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(Tangled Together, Cynthia Fuhrer, 2019, oil on birch, 48″)


JUNE 12 – AUGUST 21, 2021 | GALLERY B

 A child sits for a portrait. The setting is a barren, rocky landscape. Next to the child is an elk. The child’s hair is tangled in the elk’s antlers. They have matching tattoos. 

This progression from the mundane to the fantastic is the exploration of magical realism, a genre that Edmonton-born painter Cynthia Fuhrer is in full command of. Her newest exhibition, All Things Considered, which opens at Touchstones Nelson: Museum of Art and History on Saturday, June 12, features “Tangled Together”, described above, as well as “Crowned Prince”, which depicts a young boy standing next to a moose with gilded antlers, both facing the viewer with featureless expressions, while standing on a river made of a Persian rug; “Embroidered Hearts”, featuring a woman wearing a viking helmet, stitching a heart onto her chest using string that is attached to the heart of the deer standing next to her; and many more, each more intriguing and surprising than the last.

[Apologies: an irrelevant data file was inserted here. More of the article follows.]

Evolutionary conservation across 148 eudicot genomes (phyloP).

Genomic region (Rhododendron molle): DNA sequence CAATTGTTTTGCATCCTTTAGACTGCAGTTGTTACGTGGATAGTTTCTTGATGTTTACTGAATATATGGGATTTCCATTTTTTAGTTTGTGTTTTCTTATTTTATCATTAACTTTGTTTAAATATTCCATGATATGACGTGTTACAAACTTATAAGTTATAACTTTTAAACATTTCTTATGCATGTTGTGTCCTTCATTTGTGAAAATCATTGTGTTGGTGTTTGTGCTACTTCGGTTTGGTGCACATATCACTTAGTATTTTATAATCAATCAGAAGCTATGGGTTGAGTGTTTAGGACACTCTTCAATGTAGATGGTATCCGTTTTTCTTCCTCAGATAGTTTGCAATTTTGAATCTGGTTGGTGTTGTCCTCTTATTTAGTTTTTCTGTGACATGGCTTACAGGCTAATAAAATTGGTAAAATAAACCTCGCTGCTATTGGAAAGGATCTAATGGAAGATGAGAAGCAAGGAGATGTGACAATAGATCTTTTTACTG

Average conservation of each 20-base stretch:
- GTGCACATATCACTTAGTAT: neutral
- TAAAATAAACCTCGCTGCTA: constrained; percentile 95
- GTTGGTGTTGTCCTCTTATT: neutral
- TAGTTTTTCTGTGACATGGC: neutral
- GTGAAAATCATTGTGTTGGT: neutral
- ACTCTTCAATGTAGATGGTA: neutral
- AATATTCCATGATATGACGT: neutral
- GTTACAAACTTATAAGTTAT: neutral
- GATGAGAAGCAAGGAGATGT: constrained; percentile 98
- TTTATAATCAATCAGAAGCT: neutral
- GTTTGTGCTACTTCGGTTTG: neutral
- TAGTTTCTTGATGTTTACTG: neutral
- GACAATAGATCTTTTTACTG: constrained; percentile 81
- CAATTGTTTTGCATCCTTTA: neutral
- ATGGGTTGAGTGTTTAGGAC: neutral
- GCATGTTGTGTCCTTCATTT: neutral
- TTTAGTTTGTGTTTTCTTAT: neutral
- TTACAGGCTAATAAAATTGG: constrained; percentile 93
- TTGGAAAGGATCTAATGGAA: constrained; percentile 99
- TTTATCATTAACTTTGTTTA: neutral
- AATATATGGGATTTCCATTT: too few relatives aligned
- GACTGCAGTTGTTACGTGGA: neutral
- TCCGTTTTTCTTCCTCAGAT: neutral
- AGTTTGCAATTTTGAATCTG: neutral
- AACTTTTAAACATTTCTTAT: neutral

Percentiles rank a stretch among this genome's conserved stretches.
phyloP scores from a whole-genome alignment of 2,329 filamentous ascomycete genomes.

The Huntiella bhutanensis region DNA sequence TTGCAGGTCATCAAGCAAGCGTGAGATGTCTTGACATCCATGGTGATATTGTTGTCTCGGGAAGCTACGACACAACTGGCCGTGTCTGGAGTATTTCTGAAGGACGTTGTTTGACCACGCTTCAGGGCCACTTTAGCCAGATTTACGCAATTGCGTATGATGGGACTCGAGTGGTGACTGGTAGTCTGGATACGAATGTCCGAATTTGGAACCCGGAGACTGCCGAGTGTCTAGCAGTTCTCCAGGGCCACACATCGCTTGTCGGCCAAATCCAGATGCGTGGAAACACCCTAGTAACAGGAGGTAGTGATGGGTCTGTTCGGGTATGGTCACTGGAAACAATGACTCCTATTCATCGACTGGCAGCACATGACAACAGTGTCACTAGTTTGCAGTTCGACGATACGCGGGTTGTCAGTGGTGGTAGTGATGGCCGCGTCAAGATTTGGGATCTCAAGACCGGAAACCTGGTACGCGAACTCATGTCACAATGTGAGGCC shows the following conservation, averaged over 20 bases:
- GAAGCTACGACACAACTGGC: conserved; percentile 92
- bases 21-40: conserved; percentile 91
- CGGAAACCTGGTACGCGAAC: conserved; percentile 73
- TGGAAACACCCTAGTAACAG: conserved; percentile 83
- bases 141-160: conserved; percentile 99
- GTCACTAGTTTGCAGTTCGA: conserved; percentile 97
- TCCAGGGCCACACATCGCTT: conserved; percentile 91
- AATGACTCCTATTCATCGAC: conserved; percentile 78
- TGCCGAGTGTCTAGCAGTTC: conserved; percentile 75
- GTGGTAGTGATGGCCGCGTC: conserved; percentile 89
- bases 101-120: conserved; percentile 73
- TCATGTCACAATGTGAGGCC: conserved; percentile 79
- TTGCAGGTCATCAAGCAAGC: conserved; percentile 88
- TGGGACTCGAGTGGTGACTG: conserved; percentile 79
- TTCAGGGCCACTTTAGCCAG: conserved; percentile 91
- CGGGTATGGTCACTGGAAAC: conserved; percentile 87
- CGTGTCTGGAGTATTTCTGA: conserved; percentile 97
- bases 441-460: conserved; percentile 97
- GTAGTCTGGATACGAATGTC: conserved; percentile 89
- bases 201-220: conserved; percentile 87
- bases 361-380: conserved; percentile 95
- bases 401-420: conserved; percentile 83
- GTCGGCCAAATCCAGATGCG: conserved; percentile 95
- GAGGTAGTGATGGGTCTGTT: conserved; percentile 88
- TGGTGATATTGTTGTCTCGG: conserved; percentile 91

“No being exists in isolation. We know now we are not separate from the natural world, we are intrinsically connected to it. We are constantly presented evidence of the world changing, protesting changes that we are causing,” Fuhrer explains in her artist statement. “The world is losing forests and animals at an alarming rate. Starving and displaced wildlife are an alarm, a wake up call, for a future in which we create a struggle for ourselves to survive. No matter how dressed up we are, we are biological creatures, and our environment effects our well being as it does the smallest of insects and largest of animals. If it effects one, it effects all.”

All Things Considered is the whimsical icebreaker to the oft-maligned conversation about conservation efforts, climate change and land use. It’s an enchanting reminder that while we may have lost sight of our connection to the natural world, that the connection exists nonetheless, and needs to be nurtured if there is to be anything left for the future generations depicted in the paintings.